If you’re in the process of applying to graduate school, by now you’ve either submitted your applications or are gearing up to do so. After clicking the “submit” button, you may feel a wave of emotions - exhilaration, dread, anxiety, or relief. I distinctly remember that when I submitted my applications, the principal emotion I experienced was impatience.
The process that came after submitting the application felt mysterious and unclear. Because I went to college at a university that did not have graduate students, I didn’t have older students to rely on as a resource for admissions-related information. I was constantly pestering my research advisor, dropping by his office hours to ask “so when should I expect to hear back?” Once the interview offers started coming, my questions only seemed to multiply.
For those of you out there waiting and wondering, here are the top four things you can expect when you’re expecting a graduate school interview.
You can expect….
- To hear back from schools from mid-to-late December, through January.
For the most part, admissions committees meet on a predetermined date after the submission deadline to start combing through the stacks of applications, usually during the month of December, or early January. During this time, the admissions committee may extend you an offer to attend an interview weekend. The graduate school “interview season” runs from mid-January to the beginning of March. These weekends give prospective students a unique opportunity to visit a school, meet the students and faculty, see the surrounding area, and start to think about what it might be like to attend a particular graduate program.
If you’ve read my previous post on applying to graduate school, you might remember that some admissions committees extend offers on a rolling basis. However, these schools are few-and-far-between.
- You may get interview offers from different schools for the same weekend …
Interview weekends overlap — this is inevitable. With the literally thousands of different graduate programs in any number of different specialties and less than three months to fit in interview dates, it would be ridiculous to expect anything else. However, I don’t think this reality ever occurred to me when I eagerly submitted applications to 18 different programs, and I was later forced to make some tough choices.
- If you do have multiple interview offers for the same weekend, you may be able to negotiate for special accommodations.
Many schools offer two interview dates and are willing to let you attend whichever fits your schedule. Others only have one interview date, but will gladly set up a Skype interview if you cannot attend. Alternatively, if you’re already going to be in a certain area for an interview, sometimes you can arrange to travel to a nearby school to visit and interview in person, outside of their formal interview weekend. There are also, of course, some programs that will not make exceptions and require that you attend their interview weekend to be considered for admission. It never hurts to ask if there’s any room for flexibility; but keep in mind that there is no true substitute for attending a school’s interview weekend, and it may be harder to get a true understanding of whether a school is a good fit if you opt to visit outside of the scheduled interview dates, or interview via Skype instead.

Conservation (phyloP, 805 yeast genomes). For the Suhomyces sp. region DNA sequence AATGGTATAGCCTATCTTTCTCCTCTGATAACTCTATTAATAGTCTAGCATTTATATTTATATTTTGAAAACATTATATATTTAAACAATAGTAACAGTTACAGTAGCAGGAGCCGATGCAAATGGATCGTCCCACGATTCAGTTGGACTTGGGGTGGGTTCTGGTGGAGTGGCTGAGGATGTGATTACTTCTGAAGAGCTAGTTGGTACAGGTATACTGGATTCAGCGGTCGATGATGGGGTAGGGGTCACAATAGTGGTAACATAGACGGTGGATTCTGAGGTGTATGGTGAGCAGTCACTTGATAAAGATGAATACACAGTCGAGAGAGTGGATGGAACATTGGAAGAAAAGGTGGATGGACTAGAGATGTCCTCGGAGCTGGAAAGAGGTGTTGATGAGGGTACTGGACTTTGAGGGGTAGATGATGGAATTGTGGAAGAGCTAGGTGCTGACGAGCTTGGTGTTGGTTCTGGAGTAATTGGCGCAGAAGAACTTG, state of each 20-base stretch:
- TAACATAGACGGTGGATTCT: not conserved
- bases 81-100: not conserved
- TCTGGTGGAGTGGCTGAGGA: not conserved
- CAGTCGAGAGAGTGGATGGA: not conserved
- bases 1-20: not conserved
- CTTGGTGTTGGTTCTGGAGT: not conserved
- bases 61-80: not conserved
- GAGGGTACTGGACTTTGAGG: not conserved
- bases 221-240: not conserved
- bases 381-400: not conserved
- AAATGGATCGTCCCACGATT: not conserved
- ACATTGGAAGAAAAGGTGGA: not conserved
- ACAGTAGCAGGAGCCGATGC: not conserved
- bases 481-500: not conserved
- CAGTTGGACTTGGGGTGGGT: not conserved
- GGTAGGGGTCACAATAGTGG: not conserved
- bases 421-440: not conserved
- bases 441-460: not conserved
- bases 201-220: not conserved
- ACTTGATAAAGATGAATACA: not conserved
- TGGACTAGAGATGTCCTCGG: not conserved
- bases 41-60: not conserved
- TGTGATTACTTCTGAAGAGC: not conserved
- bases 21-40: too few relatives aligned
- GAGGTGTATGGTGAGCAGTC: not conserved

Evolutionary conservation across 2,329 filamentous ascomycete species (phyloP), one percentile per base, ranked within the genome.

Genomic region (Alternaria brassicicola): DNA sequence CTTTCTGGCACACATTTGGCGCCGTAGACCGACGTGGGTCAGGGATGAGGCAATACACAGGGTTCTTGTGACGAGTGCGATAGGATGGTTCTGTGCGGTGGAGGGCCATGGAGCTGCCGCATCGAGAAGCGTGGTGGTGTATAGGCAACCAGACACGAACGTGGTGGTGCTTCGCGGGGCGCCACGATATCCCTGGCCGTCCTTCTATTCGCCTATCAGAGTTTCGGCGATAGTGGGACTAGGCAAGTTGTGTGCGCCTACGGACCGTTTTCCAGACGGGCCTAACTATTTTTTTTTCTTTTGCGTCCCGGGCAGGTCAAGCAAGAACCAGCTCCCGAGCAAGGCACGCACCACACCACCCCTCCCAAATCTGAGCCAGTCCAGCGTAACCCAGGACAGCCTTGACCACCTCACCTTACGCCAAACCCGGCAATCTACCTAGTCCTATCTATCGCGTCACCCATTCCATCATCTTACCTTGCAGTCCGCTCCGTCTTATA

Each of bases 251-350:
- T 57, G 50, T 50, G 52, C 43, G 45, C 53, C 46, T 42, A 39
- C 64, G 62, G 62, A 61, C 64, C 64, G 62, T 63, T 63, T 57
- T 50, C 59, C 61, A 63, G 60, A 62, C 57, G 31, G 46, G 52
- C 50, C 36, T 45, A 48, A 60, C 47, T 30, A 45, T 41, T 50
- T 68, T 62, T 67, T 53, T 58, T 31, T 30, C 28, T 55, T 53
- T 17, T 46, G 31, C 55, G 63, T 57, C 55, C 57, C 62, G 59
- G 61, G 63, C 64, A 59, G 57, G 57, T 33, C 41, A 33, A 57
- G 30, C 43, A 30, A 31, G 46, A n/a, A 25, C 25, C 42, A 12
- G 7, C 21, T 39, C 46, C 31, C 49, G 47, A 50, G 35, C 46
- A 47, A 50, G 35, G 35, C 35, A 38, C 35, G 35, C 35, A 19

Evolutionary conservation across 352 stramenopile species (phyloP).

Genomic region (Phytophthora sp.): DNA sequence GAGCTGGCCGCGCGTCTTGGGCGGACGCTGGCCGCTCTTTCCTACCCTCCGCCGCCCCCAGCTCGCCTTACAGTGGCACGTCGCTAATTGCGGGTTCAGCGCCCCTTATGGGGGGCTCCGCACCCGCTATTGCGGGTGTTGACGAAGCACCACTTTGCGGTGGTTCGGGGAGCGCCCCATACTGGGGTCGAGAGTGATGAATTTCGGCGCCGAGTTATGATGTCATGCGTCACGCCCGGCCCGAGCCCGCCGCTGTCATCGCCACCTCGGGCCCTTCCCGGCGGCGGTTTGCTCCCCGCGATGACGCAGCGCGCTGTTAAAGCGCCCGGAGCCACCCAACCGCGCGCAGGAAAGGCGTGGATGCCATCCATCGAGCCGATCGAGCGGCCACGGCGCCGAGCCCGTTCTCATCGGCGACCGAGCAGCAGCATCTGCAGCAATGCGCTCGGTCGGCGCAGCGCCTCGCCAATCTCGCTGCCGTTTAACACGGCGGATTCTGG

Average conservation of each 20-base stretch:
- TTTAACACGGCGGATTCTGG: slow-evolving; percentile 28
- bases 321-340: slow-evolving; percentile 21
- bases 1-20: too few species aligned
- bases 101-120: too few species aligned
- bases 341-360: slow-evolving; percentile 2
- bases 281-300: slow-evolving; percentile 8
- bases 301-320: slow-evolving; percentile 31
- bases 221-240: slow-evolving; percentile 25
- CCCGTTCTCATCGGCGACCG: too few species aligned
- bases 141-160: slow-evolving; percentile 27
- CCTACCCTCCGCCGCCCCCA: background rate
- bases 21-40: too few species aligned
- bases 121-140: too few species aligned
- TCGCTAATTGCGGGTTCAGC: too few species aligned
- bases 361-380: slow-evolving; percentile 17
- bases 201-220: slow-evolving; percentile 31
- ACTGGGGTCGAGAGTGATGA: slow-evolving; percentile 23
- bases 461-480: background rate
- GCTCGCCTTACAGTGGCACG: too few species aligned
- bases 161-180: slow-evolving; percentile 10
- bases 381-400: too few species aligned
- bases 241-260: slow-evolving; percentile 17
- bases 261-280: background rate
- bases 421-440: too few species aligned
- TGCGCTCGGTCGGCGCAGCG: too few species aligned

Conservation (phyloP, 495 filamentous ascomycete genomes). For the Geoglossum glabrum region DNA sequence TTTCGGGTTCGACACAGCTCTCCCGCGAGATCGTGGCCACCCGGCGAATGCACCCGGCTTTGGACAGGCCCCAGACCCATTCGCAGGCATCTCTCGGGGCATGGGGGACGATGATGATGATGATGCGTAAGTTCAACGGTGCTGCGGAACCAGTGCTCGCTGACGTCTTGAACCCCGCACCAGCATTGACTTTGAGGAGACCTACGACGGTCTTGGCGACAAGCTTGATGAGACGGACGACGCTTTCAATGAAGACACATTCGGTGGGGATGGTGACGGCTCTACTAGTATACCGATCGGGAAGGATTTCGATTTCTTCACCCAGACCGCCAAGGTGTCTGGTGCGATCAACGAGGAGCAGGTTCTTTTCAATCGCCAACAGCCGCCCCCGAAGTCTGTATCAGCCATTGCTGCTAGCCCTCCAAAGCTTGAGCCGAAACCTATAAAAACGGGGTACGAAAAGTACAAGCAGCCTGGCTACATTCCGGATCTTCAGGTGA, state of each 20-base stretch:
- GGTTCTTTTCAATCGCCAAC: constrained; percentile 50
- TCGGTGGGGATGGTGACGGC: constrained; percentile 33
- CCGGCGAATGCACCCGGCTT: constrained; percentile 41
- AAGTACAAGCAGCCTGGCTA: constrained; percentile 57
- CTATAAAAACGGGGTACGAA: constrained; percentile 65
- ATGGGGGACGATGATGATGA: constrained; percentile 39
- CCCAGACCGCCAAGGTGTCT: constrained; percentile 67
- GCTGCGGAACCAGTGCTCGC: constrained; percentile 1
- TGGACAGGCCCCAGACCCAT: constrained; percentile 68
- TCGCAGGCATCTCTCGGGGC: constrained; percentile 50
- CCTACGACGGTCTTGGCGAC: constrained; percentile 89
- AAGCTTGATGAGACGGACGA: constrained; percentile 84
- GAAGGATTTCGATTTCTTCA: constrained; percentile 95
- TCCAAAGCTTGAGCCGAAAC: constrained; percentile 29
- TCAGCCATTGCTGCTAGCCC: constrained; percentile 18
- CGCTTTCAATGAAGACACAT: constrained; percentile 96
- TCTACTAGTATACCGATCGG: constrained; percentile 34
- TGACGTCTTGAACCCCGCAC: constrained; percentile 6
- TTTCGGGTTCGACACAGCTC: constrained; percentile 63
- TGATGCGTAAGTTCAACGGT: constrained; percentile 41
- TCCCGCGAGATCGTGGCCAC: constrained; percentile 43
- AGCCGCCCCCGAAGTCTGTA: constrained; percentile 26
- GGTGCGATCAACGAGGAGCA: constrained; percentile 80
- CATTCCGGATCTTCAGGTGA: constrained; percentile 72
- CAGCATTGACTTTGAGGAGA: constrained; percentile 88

Be careful to fully weigh your options before making a commitment — once the schools have purchased your airfare or travel accommodations they may hold you responsible for reimbursing them if you back out to attend a different interview weekend.
- To have fun!
Interview weekends are the best part of the graduate school admissions process, and are genuinely a lot of fun. You’re going to be meeting a lot of people — current graduate students, professors, and other interviewees — and you never know who will end up being a long-term friend, future roommate, or even your thesis advisor. Many programs have also started to incorporate fun events and outings into their interview weekend schedules, intended to give you a taste of the range of activities outside of the university in that particular city. Over the course of my graduate school interviews, I visited the Museum of Natural History in New York City, went bowling, attended a Broadway musical, tried a variety of different cuisines, and even went on a catered cruise in Florida.
Good luck to all the students out there applying to graduate programs and, if you haven’t already, submit those applications!
- Grad School Interviews: It's All About 'Fit'
- Finding Community in Graduate School
- Lessons Learned from Graduate School: Learn From Everyone's Mistakes
- Frequently Asked Questions: Answers from the Assistant Dean for Admissions